The ruin is much bigger than what I had expected it to be. How magnificent it would have been during its glorious days! I wonder. It has a watch tower, a central tower and a courtyard. The workmanship of stone-mud masonry is admirable. The walls stand strong despite being abandoned for centuries. Pema explained the Dzong consisted of four main components, namely Dratuel Dzong to the east, Jachung Taa Dzong to the west, Chudong Tsenkhar to the south and Dumra Sipki Dzong to the north. We entered from Jachung Taa Dzong. The rest of the components are least inviting.

Zhongar Dzong was said to have been built in seventeenth century during the time of Gyalpo Karpodhung, the ruler of the locality. For this task, he invited a traditional architect from Paro named Bala, popularly known as Zochen Bala.

An interesting story has that a demon of that locality did not want to have Zhongar Dzong built in that area and waited at the only bridge connecting the area with other places to devour Zochen Bala  but failed. The demon could just see a wooden tri-square moving in air along the bridge. It was actually Zochen Bala who was crossing a bridge with his hand tool, a tri-square. Tri-square is locally known as lopon and believed to protect its owner from evil spirits. Therefore, our Carpenters and traditional Architects revere tri-square even to this day and carry along as an amulet to protect them from malicious spirits.

During the time of site selection, Zochen Bala purportedly saw a white bowel on a hill top where he later built a Dzong. Thus he  named the place as Zhongkar meaning 'white bowel'. However, over the period of time, name got changed from Zhongkar to Zhonggar. 

Upon completing the construction successfully, a lama from Kengkhar offered statues as its relics (Nangten) and another lama from  Kilikhar crafted altar (Choesham). Interestingly, though these two lamas never met and discussed anything about their offerings, the statues and other relics fitted exactly into the altar as if it was pre-measured  and designed.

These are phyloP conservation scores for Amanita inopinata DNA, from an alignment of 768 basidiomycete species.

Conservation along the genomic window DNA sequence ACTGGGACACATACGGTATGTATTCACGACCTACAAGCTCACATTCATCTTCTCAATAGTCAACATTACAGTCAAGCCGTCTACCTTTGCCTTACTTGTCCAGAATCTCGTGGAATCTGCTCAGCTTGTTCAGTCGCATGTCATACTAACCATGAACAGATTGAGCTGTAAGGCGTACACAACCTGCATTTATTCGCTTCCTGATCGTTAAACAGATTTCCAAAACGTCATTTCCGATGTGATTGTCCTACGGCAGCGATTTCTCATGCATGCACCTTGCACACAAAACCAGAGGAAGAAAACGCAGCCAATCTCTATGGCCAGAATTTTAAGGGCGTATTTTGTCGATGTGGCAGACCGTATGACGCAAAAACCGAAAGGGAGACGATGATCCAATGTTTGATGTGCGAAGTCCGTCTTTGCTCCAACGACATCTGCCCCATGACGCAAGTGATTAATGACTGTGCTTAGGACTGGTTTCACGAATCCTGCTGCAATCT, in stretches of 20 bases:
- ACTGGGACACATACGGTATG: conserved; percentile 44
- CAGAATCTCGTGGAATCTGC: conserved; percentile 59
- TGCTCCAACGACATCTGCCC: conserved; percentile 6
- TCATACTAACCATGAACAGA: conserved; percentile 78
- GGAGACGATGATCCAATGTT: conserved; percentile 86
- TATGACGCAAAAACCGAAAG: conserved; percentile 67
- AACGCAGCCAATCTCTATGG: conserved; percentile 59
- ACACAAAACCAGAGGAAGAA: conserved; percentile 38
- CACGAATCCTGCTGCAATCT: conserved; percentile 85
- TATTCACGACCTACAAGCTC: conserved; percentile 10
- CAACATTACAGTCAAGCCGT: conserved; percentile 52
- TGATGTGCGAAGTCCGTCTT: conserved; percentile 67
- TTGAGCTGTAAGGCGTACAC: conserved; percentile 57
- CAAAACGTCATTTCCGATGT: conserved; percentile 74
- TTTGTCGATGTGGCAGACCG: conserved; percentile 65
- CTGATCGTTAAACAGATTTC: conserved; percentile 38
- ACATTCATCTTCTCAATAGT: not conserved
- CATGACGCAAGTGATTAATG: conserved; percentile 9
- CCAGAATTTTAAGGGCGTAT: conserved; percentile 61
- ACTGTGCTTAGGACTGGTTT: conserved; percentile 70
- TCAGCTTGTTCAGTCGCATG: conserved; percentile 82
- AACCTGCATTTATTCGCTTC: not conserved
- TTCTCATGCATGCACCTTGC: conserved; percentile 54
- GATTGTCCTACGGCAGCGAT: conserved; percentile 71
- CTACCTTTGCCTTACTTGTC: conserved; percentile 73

Construction was completed. While Gyalpo Karpodung was happy to have such a marvellous monument, he grew equally apprehensive that Zochen Bala might build an equally marvellous or even better ones for others. Therefore, during the gathering at Zhugthri to see off Zochen Bala back home, Gyalpo Karpodung cut off Zochen Bala's hands. As Zochen Bala was dying with pain, he cursed that Zhongar Dzong be destroyed and he be reborn as Zhongar Neypo to harm people and animal in the locality as they have been ungrateful to him. His curse did materialise. Zhongar Dzong first suffered a disastrous fire and was later damaged by a powerful earthquake that lasted for a week. Zochen Bala was believed to have born as Zhongar Neypo a.k.a Golongdrak Tsen and caused much harm to the locals there.  According to some elders in the locality, Zhongar Neypo can be seen in a form of bull-sized frog, tiger and a beautiful woman carrying an empty basket. Sometimes, he would take a ghostly form. He has not only frightened locals to death but also terrorised travellers passing by. Those days, there was no road and people travelling to Bumthang had to pass through that area.